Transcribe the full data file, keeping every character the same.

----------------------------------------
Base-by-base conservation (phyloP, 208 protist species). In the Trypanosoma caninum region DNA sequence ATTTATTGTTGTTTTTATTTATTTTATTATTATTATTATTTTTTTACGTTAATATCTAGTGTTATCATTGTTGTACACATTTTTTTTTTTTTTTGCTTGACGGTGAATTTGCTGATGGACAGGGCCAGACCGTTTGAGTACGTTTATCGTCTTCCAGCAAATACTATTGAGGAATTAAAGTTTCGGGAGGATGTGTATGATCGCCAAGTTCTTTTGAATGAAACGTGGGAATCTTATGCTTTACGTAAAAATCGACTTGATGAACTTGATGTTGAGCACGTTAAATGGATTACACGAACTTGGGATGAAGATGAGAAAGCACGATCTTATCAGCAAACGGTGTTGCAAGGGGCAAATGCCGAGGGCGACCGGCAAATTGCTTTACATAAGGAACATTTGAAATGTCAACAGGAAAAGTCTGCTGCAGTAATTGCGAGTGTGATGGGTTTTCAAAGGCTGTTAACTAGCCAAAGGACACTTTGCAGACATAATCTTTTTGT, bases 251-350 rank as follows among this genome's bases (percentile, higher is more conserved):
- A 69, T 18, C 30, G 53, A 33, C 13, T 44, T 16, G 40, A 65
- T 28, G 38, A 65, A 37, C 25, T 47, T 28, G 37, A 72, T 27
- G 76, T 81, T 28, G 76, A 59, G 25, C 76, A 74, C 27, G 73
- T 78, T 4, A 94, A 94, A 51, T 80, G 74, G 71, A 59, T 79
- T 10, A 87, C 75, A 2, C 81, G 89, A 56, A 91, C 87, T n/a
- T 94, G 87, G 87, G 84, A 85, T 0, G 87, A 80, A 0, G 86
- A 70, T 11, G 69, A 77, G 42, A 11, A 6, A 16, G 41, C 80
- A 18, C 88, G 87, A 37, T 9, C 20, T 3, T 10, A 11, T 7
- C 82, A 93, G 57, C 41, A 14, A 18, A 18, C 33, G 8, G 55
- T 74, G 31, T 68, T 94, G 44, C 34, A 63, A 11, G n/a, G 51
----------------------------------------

Base-by-base conservation (phyloP, 208 protist species). In the Trypanosoma caninum region DNA sequence ATTTATTGTTGTTTTTATTTATTTTATTATTATTATTATTTTTTTACGTTAATATCTAGTGTTATCATTGTTGTACACATTTTTTTTTTTTTTTGCTTGACGGTGAATTTGCTGATGGACAGGGCCAGACCGTTTGAGTACGTTTATCGTCTTCCAGCAAATACTATTGAGGAATTAAAGTTTCGGGAGGATGTGTATGATCGCCAAGTTCTTTTGAATGAAACGTGGGAATCTTATGCTTTACGTAAAAATCGACTTGATGAACTTGATGTTGAGCACGTTAAATGGATTACACGAACTTGGGATGAAGATGAGAAAGCACGATCTTATCAGCAAACGGTGTTGCAAGGGGCAAATGCCGAGGGCGACCGGCAAATTGCTTTACATAAGGAACATTTGAAATGTCAACAGGAAAAGTCTGCTGCAGTAATTGCGAGTGTGATGGGTTTTCAAAGGCTGTTAACTAGCCAAAGGACACTTTGCAGACATAATCTTTTTGT, bases 251-350 rank as follows among this genome's bases (percentile, higher is more conserved):
- A 69, T 18, C 30, G 53, A 33, C 13, T 44, T 16, G 40, A 65
- T 28, G 38, A 65, A 37, C 25, T 47, T 28, G 37, A 72, T 27
- G 76, T 81, T 28, G 76, A 59, G 25, C 76, A 74, C 27, G 73
- T 78, T 4, A 94, A 94, A 51, T 80, G 74, G 71, A 59, T 79
- T 10, A 87, C 75, A 2, C 81, G 89, A 56, A 91, C 87, T n/a
- T 94, G 87, G 87, G 84, A 85, T 0, G 87, A 80, A 0, G 86
- A 70, T 11, G 69, A 77, G 42, A 11, A 6, A 16, G 41, C 80
- A 18, C 88, G 87, A 37, T 9, C 20, T 3, T 10, A 11, T 7
- C 82, A 93, G 57, C 41, A 14, A 18, A 18, C 33, G 8, G 55
- T 74, G 31, T 68, T 94, G 44, C 34, A 63, A 11, G n/a, G 51